In this context, “local plant varieties” means all clones and population groups of plant varieties that are under the threat of genetic erosion and have either:

– Traditionally grown in a specific geographical region, or

– Adapted to the geographical conditions of the region where they grow.

The Ministry of Agriculture and Forestry (“Ministry”) will establish the Local Variety Registration Committee (“Committee”), which will record local plant varieties in Turkey.  Only seeds registered on the Local Variety Register List can be reproduced and traded.

Registration process

– The following entities can apply to register local plant varieties to the Ministry of Forestry and Agriculture’s provincial directorate in the local variety’s place of origin:

– Professional organizations.

– Non-governmental organizations.

– Public research institutions.

– Local administrations.

– Universities.

– Registration applications cannot be made for:

– Varieties included in the registers published as per the Regulation on Registration of Plant Varieties, or removed from this list within the three years before the application date.

– Varieties whose plant breeders’ rights are protected, or an application has been made for protection under the Law on Protection of Breeders Rights for New Plant Varieties.

– Registration applications which are rejected during the preliminary examination will be notified, including the reasons for the refusal.

– The provincial directorate will send registration applications which pass the preliminary examination stage to the Directorate of Seed Registration and Certification, which will then forward them to the Committee.

– The Local Variety Register List includes the:

– Region of origin.

– Applicant name.

– Who will maintain the variety.

– Third parties can oppose new registrations within 30 days of them being announced in the Local Variety Register List.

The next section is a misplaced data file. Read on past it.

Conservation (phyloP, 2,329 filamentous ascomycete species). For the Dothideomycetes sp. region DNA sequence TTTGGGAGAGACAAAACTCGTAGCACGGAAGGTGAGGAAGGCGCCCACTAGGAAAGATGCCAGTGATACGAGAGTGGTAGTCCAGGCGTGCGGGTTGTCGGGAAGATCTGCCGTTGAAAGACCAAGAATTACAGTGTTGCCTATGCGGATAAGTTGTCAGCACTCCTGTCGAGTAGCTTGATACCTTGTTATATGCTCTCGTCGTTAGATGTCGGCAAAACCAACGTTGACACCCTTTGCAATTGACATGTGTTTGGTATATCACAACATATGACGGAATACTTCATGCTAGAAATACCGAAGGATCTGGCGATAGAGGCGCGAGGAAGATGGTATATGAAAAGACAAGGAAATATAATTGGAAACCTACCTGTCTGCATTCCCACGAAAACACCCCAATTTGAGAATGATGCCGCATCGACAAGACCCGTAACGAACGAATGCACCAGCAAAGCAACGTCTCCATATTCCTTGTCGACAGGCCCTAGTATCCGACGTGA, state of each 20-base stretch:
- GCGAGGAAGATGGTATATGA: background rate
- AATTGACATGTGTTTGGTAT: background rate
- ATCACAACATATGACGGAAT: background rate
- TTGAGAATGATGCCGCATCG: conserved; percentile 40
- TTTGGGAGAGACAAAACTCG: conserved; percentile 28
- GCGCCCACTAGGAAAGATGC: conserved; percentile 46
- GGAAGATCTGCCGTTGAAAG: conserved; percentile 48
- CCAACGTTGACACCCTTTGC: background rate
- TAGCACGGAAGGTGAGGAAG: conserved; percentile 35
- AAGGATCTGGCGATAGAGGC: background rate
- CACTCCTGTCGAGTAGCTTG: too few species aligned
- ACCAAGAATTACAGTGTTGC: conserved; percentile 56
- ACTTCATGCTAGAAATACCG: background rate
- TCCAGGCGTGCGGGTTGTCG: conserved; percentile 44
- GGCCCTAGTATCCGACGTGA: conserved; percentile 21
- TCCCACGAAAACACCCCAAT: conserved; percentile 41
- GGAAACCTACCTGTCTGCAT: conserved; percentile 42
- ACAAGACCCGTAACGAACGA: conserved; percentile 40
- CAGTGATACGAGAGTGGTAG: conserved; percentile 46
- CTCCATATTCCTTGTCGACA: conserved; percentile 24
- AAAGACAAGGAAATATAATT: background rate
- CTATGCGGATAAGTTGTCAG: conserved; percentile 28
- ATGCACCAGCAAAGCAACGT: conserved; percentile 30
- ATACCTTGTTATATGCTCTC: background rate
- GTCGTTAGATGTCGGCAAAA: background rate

Seed production

– Seeds of local varieties registered for a particular region of origin can only be produced in that region. When this is not possible due to negative production conditions or other environmental problems, seeds can be produced outside the region of origin with the Committee’s consent.

– The Ministry sets caps for the annual total amount of seeds produced for each variety, considering the variety’s certified production amount.

Labelling and marketing

– Packaging of packaged seeds or the labels of non-packaged bundles of production materials must:

– State “This is a local variety”, and/or

– Include a logo designed by the Ministry.

– Labels must state, among other things:

– The producer’s name, address or identifier logo

– Seed type

– Region of origin.

– Seed type name.

– Net or gross weight or number of seeds.

– Structure of additives.

– Ratio of net seed weight to total weight.

– For species subject to plant passport rules, labels must contain the passport’s mandatory information. 

Audit 

– Seed Inspectors will check compliance of seeds which are produced and marketed in accordance with the Regulation.

– Breaches of the Regulation will be punished with administrative fines of between 3,000 and 25,000 Turkish Liras.

The full text of the Regulation is available at this link (only available in Turkish).

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Turkey Introduces Voluntary Environmental Label Scheme

Turkey has announced a voluntary environmental label scheme, to promote products with reduced environmental impacts, as well as provide consumers with accurate and science-based information.

 The Environmental Label Regulation (“Regulation”) was published in Official Gazette number 30270 on 19 October 2018. To acquire the environmental label, applicants are expected to meet the following criteria:

– Reduce energy consumption, which has a negative impact on climate change and biodiversity, as well as promote use of renewable energy.

– Dispose of waste, emissions and harmful substances related to products or services.

– Replace harmful substances with safer materials or methods, this is technically feasible.

– Minimize the environmental impact of products and services by extending their lifetime, ensuring re-usability, or converting it to another product.